Our Food Bank is taking every precaution to keep all of the staff, volunteers, and food safe. Staff members take our temperature each morning at home before we come in, to make sure we don't have a fever. When we come into the pantry—both regular workers and volunteers—we wash up and put on gloves and a mask. We have been using the homemade masks that people from the community have been sewing and bringing in to us.

On top of those precautions, we're also making sure that we are social distancing, staying six feet away from one another. When we check clients in, we try to stay six feet away when getting the information we need. And we have people loading the boxes of food, so people can just stay in their cars.

Before the pandemic and change in operations, I sat down with people, checked them in, chatted with them, and helped to get them used to the pantry environment. But now, since a lot more food is going out the door, myself and one of my co-workers Leo are bringing food up to the pantry the whole day long, pallets and pallets of food. For me, it's got a lot more physically demanding—but I like that, it keeps me busy.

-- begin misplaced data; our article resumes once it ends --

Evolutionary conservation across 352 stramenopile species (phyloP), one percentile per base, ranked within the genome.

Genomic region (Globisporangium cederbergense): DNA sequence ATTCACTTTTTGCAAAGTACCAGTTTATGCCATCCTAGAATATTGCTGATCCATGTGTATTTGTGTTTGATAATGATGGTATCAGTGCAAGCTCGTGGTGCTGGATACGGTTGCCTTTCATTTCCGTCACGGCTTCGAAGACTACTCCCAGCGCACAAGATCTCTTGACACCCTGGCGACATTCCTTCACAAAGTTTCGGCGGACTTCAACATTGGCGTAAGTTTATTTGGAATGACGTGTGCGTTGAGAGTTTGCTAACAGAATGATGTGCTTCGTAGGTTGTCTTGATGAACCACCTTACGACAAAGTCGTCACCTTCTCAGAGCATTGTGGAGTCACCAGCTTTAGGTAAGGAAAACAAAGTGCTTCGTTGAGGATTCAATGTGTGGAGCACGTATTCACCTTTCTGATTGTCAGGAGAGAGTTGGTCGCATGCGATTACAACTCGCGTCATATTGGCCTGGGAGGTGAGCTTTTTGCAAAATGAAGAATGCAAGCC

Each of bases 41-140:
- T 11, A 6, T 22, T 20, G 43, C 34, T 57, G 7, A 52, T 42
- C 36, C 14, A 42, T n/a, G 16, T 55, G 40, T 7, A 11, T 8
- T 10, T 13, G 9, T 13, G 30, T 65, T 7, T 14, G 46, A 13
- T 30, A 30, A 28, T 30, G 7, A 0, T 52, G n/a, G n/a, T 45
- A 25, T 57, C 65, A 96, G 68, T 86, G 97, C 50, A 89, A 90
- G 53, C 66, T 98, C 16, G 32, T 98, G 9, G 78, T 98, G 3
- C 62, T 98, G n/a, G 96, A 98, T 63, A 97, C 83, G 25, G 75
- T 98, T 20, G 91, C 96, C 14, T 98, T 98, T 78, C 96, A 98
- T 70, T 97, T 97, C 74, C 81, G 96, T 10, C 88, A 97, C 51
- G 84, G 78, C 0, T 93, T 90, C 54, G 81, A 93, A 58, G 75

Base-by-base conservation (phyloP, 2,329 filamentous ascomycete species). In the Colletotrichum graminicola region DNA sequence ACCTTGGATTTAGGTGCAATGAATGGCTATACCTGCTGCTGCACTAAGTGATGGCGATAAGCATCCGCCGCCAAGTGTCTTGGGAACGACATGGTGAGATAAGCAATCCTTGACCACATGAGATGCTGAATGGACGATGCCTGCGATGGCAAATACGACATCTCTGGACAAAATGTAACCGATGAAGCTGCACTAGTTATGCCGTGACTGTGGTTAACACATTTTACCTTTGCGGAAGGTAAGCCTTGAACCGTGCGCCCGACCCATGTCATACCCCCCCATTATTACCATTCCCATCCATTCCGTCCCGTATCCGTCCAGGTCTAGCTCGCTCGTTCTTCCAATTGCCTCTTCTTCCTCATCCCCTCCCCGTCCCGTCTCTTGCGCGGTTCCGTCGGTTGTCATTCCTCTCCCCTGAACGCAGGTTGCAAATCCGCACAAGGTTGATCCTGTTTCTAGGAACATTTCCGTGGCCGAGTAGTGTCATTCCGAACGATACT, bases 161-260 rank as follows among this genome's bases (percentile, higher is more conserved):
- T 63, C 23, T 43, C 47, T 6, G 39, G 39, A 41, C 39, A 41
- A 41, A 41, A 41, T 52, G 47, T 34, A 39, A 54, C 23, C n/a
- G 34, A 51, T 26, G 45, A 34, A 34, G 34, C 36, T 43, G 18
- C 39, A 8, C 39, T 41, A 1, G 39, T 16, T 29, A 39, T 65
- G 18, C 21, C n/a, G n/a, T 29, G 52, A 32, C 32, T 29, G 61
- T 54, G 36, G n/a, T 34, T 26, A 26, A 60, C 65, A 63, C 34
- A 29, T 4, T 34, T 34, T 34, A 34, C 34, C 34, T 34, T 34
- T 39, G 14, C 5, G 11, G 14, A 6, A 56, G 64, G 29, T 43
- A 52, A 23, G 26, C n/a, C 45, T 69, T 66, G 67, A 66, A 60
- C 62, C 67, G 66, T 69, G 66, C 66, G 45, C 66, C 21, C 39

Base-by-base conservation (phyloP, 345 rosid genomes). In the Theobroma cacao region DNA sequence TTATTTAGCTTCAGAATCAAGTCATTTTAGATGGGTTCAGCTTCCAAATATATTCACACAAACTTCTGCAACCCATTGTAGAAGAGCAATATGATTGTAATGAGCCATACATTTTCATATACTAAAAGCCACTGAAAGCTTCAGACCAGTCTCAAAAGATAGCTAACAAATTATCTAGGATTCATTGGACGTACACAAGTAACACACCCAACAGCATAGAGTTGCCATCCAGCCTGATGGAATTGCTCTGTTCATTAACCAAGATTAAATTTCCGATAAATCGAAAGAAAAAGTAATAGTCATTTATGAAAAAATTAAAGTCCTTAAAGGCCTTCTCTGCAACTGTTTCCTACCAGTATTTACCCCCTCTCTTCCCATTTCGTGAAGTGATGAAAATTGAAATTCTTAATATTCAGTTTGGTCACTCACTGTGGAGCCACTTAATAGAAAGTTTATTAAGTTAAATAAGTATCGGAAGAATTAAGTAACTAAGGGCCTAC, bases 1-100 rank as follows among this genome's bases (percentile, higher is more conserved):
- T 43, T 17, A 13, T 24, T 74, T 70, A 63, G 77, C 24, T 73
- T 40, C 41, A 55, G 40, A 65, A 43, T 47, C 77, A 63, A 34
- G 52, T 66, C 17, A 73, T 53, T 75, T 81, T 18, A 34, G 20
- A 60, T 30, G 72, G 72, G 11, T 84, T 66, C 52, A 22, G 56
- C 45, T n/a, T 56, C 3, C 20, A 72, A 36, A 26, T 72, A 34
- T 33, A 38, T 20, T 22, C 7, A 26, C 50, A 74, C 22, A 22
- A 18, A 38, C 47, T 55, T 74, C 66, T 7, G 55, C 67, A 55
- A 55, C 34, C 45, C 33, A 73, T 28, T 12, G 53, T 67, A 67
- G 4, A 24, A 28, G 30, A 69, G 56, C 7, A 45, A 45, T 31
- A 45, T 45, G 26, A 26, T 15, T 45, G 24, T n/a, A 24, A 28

Food banks, Iowa, Coronavirus, poverty, pandemic
Mara Warnke prepares boxes of food for clients at Cedar Valley Food Bank in Northeast Iowa. The Food Bank has had to drastically alter its operations during the COVID-19 pandemic. BRYAN HELLESO/NORTHEAST IOWA FOOD BANK

Pretty much as soon as COVID-19 hit, the donations started coming in. It was such a blessing. We didn't even put out a request saying we were serving more people and asking for more support. I think people just knew that more people were going to need the Food Bank.

We have seen a huge response from the community in support of our efforts. Regular donors have stepped up with additional donations above what they regularly donate, and we have had new donors noticing our impact and partnering with us.

We have received COVID-19 grants from places like Alliant Energy, Community Foundation of Northeast Iowa, Waverly-Shell Rock Area United Way, and other local businesses—like Hy-Vee, Winnebago Industries and MidAmerican Energy—have supported us through donations.

It makes me so happy to see the community supporting each other, the Food Bank and the CVFP, we're not just doing this to get a pay check, we're here to serve the people that are the most vulnerable.